Surrealist writers (via Père Ubu flickr)
Lee Friedlander Rome, Italy 1964
UFO in Dealey Plaza?
A treasure trove of priceless photographs was recently found dumped under a bridge in South Fort Worth, Texas. The pictures, which deal with Texas history, may have been stolen from the Tarrant County Black Historical and Genealogical Society five years ago. The photos also include this image of President John F. Kennedy's motorcade passing through Dealey Plaza in Dallas, just moments before Lee Harvey Oswald opened fire from the nearby Texas Book Depository.
Marina Oswald (Marina Nikolayevna Prusakova)
The flowers and gardens of Madeira Illustrations by Ella Du Cane, and the book is here: http://www.archive.org/stream/cu31924003411745#page/n7/mode/2up
“If I were not a physicist, I would probably be a musician. I often think in music. I live my daydreams in music. I see my life in terms of music… I do know that I get most joy in life out of my violin.” — Albert Einstein
The Girls of Blow-Up: Photographed by John Cowan, 1966.
Ann Norman, Peggy Moffitt, Melanie Hampshire, Rosaleen Murray and Jill Kennington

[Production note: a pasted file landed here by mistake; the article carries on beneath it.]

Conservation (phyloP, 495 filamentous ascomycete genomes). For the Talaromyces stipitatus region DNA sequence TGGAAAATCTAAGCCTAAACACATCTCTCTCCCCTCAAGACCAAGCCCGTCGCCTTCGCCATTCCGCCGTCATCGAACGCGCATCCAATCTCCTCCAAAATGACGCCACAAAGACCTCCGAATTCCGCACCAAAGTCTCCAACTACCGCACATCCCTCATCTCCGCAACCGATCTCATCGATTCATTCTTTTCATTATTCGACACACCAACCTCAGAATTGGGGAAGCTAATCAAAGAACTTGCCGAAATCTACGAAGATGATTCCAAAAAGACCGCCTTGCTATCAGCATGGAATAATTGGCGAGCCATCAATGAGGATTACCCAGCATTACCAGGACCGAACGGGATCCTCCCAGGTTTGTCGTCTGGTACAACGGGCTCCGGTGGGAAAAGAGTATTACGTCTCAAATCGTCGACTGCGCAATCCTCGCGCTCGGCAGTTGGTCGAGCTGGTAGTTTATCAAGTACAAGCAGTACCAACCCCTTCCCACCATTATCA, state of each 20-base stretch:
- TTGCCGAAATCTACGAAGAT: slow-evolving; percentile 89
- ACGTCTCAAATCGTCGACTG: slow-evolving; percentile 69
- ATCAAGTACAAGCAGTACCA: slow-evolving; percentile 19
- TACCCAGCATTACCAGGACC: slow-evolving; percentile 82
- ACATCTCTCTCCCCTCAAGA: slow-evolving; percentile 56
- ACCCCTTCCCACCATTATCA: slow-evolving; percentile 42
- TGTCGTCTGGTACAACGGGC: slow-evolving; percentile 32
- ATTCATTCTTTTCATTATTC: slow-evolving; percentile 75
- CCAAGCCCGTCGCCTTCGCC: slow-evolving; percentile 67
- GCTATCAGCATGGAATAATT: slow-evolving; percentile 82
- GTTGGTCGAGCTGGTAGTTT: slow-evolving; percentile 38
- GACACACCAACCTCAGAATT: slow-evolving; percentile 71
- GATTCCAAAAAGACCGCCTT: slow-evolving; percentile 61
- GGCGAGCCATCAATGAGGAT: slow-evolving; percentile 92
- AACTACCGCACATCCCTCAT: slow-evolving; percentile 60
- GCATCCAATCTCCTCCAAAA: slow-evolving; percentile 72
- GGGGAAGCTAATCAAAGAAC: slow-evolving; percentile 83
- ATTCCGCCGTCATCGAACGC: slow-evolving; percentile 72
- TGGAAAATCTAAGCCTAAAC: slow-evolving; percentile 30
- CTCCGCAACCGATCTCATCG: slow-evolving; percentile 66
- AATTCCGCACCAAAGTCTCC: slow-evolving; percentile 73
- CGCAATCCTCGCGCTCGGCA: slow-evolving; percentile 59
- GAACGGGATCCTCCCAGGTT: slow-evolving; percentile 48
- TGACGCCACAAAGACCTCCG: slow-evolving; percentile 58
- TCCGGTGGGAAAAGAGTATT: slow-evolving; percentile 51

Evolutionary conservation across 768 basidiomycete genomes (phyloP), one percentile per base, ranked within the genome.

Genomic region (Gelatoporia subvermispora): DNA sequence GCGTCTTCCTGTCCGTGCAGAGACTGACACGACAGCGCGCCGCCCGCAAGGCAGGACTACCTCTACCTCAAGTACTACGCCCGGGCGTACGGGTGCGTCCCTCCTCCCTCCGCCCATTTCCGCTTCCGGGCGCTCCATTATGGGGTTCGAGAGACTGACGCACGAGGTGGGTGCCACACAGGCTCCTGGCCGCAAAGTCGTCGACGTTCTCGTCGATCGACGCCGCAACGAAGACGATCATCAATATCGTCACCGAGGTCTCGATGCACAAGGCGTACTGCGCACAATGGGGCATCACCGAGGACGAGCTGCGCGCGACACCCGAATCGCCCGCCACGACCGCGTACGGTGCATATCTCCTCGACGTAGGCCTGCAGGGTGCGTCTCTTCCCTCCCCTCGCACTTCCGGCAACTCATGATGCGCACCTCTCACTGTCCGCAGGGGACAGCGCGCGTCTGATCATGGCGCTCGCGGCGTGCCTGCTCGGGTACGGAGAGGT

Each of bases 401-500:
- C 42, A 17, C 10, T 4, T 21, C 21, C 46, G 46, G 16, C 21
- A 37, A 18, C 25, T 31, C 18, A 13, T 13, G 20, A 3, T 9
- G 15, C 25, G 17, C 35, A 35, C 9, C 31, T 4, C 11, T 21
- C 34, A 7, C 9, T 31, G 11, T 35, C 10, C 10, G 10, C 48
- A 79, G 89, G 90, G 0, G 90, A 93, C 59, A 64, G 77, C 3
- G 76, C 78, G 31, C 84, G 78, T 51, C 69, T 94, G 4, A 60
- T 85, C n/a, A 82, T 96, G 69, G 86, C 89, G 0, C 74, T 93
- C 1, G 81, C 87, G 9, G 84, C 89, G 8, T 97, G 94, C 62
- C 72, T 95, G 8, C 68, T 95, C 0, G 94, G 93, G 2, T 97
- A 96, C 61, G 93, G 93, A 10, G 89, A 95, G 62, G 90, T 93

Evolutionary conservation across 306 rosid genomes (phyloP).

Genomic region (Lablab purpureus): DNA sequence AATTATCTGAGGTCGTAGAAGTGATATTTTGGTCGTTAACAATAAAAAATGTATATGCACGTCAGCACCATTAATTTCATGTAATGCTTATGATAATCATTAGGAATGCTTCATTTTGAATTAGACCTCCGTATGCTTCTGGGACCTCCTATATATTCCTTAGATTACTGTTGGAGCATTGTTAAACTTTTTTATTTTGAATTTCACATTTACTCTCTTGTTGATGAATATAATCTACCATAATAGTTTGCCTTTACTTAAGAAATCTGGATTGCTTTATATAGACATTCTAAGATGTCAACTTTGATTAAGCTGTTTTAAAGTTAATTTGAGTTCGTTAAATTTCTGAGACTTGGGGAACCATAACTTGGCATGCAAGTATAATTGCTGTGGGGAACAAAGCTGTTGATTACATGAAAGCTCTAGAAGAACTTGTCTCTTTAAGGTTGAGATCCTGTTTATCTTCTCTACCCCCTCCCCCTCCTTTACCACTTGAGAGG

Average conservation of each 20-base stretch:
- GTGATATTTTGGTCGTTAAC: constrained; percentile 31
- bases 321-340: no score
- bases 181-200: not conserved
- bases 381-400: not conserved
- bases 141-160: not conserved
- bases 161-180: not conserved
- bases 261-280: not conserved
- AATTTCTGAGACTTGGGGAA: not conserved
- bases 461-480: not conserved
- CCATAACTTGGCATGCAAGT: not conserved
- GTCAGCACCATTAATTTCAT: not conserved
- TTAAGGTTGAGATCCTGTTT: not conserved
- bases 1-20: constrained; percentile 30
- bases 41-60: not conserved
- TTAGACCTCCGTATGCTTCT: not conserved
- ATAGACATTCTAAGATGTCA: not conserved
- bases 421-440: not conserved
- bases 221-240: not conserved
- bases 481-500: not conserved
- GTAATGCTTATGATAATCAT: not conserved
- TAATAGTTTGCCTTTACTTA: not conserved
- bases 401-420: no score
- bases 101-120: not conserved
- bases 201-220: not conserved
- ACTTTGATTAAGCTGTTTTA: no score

Harem Woman-Georges-Jules-Victor Clairin (1843 – 1919, French)
Susanne Schapowalow Chet Baker 1955
Pablo Picasso, Les Demoiselles d’Avignon, oil on canvas, 1907 (MoMA)
"One of the most important canvases of the twentieth century, Picasso’s great breakthrough painting Les Demoiselles d’Avignon was constructed in response to several significant sources. First amongst these was his confrontation with Cézanne’s great achievement at the posthumous retrospective mounted in Paris a year after the artist’s death in 1907. The retrospective exhibition forced the young Picasso, Matisse and many other artists to contend with the implications of Cézanne’s art. Matisse's Bonheur de Vivre of 1906 was one of the first of many attempts to do so, and the newly completed work was quickly purchased by Leo & Gertrude Stein and hung in their living room so that all of their circle of avant-garde writers and artists could see and praise it. And praise it they did. Here was the promise of Cézanne fulfilled—and one which incorporated lessons learned from Seurat and Van Gogh, no less! This was just too much for the young Spaniard.By all accounts, Picasso’s intensely competitive nature literally forced him to out do his great rival. Les Demoiselles D’Avignon is the result of this effort."
Carolyn Jones was Morticia Addams in the 1960s television series the addams family